By H. J. Bensted, W. Bulloch, L. Dudgeon, A. G. Gardner, E. D. W. Greig, D. Harvey, W. F. Harvey, T. J. Mackie, R. A. O'Brien, H. M. Perry, H. Scutze, P. Bruce White, W. J. Wilson. London, 1929. His Majesty's Stationery Office. Pp. 1–482
by A. Trevor Willis, M.D., B.S. (Melb.), Ph.D. (Leeds), M.C.Path., M.C.P.A., Reader in Microbiology, Monash University, formerly Lecturer in Bacteriology, University of Leeds. xiv + 234 pages, illustrated, second edition. Butterworth Inc., Washington. 1965. $8.50
I came to this meeting to support the work of Drs. Hussey and Brown, but now I find that I am going to change my talk and violently oppose Hussey's and Brown's conclusions as to the value of the complement fixation test for the diagnosis of intestinal amebiasis. We have been conducting this test since about 1942, and have run over 13,000 tests. I want to point out that there probably is a little discrepancy in the technic and the antigens employed which is really responsible for the difference in the results between the two laboratories. In the first place, they are using the three 50 per cent units of complement for the titration and a more concentrated antigen as prescribed by Kent and Rein (1946). Now the original work instituted in the Army Medical Center was done at the instigation of General Callender. He was interested in amebiasis and began all the work at Walter Reed.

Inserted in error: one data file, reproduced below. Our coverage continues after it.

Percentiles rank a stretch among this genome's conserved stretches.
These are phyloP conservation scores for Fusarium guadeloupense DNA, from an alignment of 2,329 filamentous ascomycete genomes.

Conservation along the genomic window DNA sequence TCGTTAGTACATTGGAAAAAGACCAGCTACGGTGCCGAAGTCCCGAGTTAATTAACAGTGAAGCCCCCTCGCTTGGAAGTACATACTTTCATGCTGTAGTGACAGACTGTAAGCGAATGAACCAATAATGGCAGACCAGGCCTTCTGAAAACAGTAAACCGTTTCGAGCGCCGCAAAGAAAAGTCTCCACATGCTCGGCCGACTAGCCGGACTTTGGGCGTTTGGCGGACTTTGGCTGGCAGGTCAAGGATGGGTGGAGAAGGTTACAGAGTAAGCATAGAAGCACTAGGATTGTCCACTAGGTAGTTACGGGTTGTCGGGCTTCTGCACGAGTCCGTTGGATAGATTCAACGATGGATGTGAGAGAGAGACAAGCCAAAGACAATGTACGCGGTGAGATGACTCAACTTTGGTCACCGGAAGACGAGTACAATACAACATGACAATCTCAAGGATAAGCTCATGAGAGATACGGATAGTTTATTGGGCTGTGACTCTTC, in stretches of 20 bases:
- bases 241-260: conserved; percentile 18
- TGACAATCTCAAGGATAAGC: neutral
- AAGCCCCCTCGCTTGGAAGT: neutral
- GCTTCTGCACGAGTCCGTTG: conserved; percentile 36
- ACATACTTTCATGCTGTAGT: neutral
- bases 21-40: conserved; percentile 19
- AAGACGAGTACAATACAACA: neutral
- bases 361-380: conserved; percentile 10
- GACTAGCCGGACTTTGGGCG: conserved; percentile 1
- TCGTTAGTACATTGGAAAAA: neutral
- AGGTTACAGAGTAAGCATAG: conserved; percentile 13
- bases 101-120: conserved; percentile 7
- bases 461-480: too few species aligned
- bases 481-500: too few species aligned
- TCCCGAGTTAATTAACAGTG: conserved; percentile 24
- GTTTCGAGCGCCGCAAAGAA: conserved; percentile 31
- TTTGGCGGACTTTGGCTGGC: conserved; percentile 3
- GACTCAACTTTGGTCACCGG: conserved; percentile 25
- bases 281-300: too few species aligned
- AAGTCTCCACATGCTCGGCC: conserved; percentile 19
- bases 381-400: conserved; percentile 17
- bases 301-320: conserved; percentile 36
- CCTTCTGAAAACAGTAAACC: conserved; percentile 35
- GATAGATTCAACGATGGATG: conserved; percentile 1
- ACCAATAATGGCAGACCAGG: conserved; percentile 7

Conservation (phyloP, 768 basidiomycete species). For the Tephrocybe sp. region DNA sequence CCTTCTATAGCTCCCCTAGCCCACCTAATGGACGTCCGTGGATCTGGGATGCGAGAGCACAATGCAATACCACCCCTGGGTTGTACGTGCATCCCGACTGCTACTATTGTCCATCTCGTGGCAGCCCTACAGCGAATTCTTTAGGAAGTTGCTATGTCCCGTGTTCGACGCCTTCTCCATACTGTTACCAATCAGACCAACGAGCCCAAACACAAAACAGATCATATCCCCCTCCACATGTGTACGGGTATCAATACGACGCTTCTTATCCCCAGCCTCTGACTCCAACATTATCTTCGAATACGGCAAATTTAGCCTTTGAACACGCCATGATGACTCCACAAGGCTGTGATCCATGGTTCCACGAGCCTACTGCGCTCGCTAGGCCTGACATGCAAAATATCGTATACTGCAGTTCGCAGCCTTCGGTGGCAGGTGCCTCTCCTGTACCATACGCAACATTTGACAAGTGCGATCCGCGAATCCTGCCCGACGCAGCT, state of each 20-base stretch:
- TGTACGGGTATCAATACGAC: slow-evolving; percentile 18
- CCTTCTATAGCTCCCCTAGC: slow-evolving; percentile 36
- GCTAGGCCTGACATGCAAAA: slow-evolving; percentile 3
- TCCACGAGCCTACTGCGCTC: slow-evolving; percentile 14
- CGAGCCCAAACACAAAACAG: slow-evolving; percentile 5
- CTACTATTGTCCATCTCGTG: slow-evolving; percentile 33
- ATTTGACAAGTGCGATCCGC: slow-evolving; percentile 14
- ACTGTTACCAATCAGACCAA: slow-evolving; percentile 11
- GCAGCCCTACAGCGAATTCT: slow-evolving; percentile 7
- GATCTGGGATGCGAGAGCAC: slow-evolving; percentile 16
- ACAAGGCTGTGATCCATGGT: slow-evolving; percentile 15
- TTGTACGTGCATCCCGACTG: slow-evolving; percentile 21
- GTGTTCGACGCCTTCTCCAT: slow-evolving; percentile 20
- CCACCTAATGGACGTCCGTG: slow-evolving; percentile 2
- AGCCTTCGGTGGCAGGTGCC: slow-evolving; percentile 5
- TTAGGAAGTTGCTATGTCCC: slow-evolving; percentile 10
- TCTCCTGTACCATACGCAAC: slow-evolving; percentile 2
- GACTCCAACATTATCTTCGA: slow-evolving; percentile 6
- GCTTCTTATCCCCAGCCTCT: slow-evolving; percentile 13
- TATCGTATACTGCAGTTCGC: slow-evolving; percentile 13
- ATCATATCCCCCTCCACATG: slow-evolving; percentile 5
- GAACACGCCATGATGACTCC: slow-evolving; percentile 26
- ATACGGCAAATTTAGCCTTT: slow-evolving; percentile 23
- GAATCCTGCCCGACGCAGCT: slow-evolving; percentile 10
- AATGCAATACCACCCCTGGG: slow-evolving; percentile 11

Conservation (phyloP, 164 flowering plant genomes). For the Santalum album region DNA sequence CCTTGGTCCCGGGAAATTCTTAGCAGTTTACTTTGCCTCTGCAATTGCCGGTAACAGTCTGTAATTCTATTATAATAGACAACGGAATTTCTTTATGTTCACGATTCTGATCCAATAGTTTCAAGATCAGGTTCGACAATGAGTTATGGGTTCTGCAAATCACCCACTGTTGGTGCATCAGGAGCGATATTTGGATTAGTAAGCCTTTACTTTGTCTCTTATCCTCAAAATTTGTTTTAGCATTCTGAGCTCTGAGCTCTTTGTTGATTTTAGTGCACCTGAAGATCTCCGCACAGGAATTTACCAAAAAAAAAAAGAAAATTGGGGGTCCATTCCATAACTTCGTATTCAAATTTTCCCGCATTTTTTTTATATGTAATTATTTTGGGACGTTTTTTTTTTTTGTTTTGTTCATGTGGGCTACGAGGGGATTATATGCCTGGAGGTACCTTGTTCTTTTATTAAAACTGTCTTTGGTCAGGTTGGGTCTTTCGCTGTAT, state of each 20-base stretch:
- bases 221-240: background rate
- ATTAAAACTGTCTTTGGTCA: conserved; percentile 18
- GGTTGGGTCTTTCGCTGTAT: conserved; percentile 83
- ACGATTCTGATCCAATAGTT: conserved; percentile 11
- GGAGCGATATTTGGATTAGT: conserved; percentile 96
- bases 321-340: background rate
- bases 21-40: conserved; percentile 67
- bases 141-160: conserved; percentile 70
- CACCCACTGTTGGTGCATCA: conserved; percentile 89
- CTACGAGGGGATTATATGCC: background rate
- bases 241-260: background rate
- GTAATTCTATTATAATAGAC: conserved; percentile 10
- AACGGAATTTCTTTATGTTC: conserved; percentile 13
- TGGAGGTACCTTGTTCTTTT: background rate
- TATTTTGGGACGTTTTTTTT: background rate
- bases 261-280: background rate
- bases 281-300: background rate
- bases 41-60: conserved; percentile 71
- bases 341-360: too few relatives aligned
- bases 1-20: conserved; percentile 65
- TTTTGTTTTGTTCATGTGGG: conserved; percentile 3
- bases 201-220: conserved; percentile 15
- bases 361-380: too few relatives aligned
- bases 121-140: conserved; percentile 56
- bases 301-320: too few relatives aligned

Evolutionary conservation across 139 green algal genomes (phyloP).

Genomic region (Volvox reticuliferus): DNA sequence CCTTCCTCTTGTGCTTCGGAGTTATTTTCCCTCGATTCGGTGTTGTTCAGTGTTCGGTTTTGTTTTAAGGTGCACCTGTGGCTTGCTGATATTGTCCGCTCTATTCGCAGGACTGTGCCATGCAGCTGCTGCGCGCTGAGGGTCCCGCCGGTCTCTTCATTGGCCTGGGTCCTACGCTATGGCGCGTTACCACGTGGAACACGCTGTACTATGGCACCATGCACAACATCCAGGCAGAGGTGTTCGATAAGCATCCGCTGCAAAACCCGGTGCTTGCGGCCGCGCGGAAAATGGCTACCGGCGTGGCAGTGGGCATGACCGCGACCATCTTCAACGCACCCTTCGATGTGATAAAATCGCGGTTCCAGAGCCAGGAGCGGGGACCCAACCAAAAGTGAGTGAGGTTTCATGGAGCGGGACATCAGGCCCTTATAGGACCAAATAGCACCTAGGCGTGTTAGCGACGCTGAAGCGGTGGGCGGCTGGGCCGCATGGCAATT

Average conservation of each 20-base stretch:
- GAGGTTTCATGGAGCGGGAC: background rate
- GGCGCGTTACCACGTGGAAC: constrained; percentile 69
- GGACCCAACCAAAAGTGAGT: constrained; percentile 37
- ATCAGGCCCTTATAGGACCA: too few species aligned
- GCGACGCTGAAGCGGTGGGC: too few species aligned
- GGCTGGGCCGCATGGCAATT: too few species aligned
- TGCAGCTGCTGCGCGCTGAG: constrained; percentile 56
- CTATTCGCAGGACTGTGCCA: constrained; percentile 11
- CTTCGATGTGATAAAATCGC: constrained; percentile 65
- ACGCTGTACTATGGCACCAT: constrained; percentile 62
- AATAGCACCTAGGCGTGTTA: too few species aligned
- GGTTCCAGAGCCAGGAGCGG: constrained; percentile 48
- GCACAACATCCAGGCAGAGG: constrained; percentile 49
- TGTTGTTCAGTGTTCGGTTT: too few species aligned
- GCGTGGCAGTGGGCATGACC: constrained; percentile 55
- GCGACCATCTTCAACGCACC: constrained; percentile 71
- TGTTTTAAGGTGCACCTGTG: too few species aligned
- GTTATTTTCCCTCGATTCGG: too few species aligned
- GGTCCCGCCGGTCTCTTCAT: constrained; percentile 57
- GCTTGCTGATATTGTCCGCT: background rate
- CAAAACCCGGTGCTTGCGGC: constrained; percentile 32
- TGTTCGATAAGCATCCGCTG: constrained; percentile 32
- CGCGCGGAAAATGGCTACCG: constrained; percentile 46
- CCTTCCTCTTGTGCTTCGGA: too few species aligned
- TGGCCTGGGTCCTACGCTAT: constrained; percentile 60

National Institutes of Health, U. S. Public Health Service, Bethesda, Md.